Facebook, the largest social media company in the world, is facing both federal and state antitrust lawsuits for alleged anti-competitive business practices. The lawsuits allege that the social media giant has abused its influence in the market to choke out competition and keep itself dominant in the tech industry. If the lawsuits are successful, it could force the company to divest itself of some of its assets, including other social media platforms it has acquired over time. Continue reading “Facebook Faces State and Federal Antitrust Suits”
A federal district court has ruled that the Fair Credit Reporting Act (FCRA) preempts state credit reporting laws, curtailing the ability of state governments to place restrictions or regulations on credit reporting practices. In effect, this means that states can only put laws about credit reporting into place when they do not conflict with the FCRA. This decision has raised concerns among privacy advocates and labor advocates, who are concerned about how credit reporting might be abused. Continue reading “FCRA Preempts State Credit Reporting Laws, Says Federal Court”
The major video conferencing platform, Zoom, has agreed to enter into a settlement with the Federal Trade Commission (FTC) over allegedly deceptive claims related to its security practices. The company has, for months, touted its supposedly superior security features to attract people to its platform. With this settlement, however, the company must significantly revise both its advertising and its security practices to better comply with FTC standards. Continue reading “FTC Enters Into Settlement With Zoom Over Unfair Practices”
Few states were hit as hard, or as early, by the coronavirus pandemic as New York. As such, it was also one of the first states to enact a quarantine, and one of the first to get the disease under a measure of control. As infections have begun to skyrocket and more people are being hospitalized for COVID-19, businesses are now readying themselves for another possible quarantine. Continue reading “Businesses Brace for Another Possible Quarantine”
If you have business interruption insurance, then it is possible you may have looked at the provisions of your insurance contract and seen the phrase “direct physical loss.” This seemingly simple phrase can have a significant impact on whether you are able to collect on your policy, especially if you were forced to shut down due to COVID-19. So what is direct physical loss, and how can that affect your business interruption insurance claim?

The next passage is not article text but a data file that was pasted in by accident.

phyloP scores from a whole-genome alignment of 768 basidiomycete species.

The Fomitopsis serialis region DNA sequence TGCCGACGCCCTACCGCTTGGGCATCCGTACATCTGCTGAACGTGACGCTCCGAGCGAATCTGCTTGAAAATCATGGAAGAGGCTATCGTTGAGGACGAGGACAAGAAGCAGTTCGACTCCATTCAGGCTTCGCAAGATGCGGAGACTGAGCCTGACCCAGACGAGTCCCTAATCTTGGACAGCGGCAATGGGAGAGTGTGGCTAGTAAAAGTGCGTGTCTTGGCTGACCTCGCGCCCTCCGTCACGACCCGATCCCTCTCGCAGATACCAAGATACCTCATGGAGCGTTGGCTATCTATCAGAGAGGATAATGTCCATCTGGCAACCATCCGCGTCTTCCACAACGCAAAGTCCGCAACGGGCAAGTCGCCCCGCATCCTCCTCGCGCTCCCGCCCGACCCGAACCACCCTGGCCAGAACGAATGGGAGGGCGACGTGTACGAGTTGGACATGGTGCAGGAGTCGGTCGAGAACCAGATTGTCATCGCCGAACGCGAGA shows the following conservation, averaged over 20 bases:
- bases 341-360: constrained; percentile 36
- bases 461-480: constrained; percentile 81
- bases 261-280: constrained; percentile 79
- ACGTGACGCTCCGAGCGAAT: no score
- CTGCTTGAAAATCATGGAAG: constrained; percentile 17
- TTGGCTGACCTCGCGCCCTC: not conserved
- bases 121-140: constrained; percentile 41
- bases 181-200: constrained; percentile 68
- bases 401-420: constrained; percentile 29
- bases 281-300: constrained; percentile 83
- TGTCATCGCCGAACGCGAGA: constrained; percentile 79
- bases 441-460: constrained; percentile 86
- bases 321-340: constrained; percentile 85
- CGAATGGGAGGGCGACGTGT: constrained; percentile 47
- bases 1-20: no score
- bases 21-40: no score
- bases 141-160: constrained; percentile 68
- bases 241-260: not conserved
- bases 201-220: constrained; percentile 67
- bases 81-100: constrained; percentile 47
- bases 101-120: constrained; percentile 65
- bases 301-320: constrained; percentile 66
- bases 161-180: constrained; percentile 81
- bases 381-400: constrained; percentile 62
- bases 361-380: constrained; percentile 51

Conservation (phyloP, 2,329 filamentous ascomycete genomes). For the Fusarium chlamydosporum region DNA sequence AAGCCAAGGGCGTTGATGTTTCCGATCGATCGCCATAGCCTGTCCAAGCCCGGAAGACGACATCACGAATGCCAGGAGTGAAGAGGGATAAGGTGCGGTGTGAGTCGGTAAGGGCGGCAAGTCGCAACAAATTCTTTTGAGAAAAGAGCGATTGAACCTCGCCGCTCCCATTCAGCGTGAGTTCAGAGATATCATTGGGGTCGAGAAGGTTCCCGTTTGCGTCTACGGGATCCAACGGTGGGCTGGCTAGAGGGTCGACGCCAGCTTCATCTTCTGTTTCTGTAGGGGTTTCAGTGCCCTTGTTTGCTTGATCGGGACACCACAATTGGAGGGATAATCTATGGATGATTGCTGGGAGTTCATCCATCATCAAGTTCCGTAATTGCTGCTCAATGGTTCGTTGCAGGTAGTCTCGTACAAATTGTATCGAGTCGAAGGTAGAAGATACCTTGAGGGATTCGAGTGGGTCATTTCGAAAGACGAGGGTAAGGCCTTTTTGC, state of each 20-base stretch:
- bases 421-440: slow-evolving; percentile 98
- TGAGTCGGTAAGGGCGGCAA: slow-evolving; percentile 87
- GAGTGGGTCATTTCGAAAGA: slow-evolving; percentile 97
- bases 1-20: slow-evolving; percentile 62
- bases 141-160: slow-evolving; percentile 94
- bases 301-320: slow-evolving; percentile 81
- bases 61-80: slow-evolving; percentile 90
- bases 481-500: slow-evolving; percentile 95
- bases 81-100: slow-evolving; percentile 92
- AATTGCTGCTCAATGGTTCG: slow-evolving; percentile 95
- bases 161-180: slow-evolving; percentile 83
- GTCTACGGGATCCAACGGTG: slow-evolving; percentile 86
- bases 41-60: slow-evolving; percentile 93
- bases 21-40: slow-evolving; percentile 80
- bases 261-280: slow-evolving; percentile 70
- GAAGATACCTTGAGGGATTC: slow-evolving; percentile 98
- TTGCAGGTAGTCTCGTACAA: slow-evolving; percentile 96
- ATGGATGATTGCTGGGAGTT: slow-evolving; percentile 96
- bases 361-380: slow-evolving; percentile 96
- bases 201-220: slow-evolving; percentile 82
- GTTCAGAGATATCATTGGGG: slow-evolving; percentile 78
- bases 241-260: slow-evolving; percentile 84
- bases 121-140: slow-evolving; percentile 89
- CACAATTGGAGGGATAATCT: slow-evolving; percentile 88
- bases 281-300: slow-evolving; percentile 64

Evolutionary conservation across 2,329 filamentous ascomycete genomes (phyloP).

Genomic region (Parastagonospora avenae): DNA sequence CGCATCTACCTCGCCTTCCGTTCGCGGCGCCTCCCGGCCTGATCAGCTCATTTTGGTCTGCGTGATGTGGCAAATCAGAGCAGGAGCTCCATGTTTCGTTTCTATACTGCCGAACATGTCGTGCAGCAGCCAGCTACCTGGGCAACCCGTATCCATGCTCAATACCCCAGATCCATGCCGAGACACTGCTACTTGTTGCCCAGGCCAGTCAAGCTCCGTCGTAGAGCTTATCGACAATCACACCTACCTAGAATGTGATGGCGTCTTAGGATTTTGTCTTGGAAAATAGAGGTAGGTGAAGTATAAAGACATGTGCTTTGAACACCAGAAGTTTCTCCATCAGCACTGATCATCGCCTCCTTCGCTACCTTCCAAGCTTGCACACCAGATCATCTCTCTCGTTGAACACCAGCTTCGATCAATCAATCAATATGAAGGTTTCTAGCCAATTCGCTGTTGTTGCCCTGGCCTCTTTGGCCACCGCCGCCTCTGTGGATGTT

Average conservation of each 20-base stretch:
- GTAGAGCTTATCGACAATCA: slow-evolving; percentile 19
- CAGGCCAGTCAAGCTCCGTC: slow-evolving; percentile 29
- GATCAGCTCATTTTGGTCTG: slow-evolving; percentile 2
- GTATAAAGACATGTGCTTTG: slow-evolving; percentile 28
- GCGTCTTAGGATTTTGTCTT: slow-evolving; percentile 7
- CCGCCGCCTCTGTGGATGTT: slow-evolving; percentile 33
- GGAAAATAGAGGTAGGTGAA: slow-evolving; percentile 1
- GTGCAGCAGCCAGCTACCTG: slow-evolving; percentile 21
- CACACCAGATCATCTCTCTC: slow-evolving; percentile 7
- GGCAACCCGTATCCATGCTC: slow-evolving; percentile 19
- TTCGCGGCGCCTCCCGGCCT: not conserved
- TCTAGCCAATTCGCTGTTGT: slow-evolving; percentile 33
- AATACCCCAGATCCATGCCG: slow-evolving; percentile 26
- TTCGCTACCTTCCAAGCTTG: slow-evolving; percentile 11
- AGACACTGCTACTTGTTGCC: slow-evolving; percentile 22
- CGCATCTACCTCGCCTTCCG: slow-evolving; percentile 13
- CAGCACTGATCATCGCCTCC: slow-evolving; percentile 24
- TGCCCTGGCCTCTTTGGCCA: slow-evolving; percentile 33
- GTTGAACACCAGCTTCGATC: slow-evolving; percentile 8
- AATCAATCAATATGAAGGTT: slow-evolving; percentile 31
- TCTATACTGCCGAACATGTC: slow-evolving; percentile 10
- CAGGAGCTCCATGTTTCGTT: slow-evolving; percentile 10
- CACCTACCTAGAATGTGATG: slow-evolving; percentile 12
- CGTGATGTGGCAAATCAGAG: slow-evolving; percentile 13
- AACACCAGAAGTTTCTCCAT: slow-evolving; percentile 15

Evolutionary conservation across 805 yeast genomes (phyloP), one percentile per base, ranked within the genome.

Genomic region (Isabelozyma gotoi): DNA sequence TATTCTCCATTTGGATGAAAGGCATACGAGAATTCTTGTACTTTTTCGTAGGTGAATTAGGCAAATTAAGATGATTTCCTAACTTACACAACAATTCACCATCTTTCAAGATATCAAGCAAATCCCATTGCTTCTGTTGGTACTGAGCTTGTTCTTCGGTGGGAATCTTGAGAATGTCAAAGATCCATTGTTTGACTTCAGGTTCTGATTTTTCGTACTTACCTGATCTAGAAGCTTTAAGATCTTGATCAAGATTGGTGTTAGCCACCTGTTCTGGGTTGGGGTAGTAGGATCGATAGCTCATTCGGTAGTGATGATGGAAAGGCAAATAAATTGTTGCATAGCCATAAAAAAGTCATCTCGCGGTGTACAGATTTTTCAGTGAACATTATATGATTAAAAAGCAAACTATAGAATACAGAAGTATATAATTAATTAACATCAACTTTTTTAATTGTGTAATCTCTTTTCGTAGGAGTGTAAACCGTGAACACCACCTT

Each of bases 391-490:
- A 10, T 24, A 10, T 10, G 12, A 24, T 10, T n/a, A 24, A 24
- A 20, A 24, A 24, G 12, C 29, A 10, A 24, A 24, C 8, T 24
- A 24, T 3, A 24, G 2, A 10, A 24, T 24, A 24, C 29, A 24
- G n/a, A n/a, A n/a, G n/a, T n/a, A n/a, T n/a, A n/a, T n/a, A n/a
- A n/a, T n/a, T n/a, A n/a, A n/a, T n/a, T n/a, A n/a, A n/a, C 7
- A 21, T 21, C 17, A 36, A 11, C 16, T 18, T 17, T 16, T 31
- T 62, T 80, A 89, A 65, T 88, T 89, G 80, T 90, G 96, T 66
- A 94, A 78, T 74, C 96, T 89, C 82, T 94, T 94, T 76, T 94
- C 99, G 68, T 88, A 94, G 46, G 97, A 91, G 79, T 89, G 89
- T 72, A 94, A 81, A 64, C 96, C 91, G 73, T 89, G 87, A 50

What is Business Interruption Insurance?
Business interruption insurance is a kind of insurance that covers losses you suffer due to being forced to temporarily close your business. Rather than dealing with the direct physical costs, though, it addresses lost income due to being unable to operate your business as normal. For example, it might not cover water or mold damage you suffered in a flood, but it would cover your lost income for the time it took for the damage to be repaired.
How Do I Get Business Interruption Insurance?
There are two primary ways for a business owner to get business interruption insurance. The first is to specifically purchase a business interruption insurance policy from an insurer that offers it. The second is to have a business interruption clause as part of a general business insurance contract. With this second type of insurance, because many business owners may have business interruption insurance already and not know it. You should review your general business insurance policy. It’s always a good idea to know what you are and are not covered for.
Defining Direct Physical Loss
Many business interruption insurance contracts only cover business interruptions caused by “direct physical loss” to the business. Generally speaking, this has been interpreted by the courts to mean disasters that caused direct harm to the physical property of the business. For example, damage caused by a natural disaster like a fire, flood, or earthquake might qualify. So would damage caused by burglars, rioters, or vandals.
The Coronavirus Conundrum
One of the primary issues going through the courts right now is the issue of whether business interruptions caused by the coronavirus qualify as “direct physical loss.” The coronavirus, also known as COVID-19, has devastated businesses across the country, and New York was particularly hard-hit early in the pandemic. Businesses that lost income due to the COVID-19 quarantine have been looking to business interruption insurance to cover their losses, with mixed results.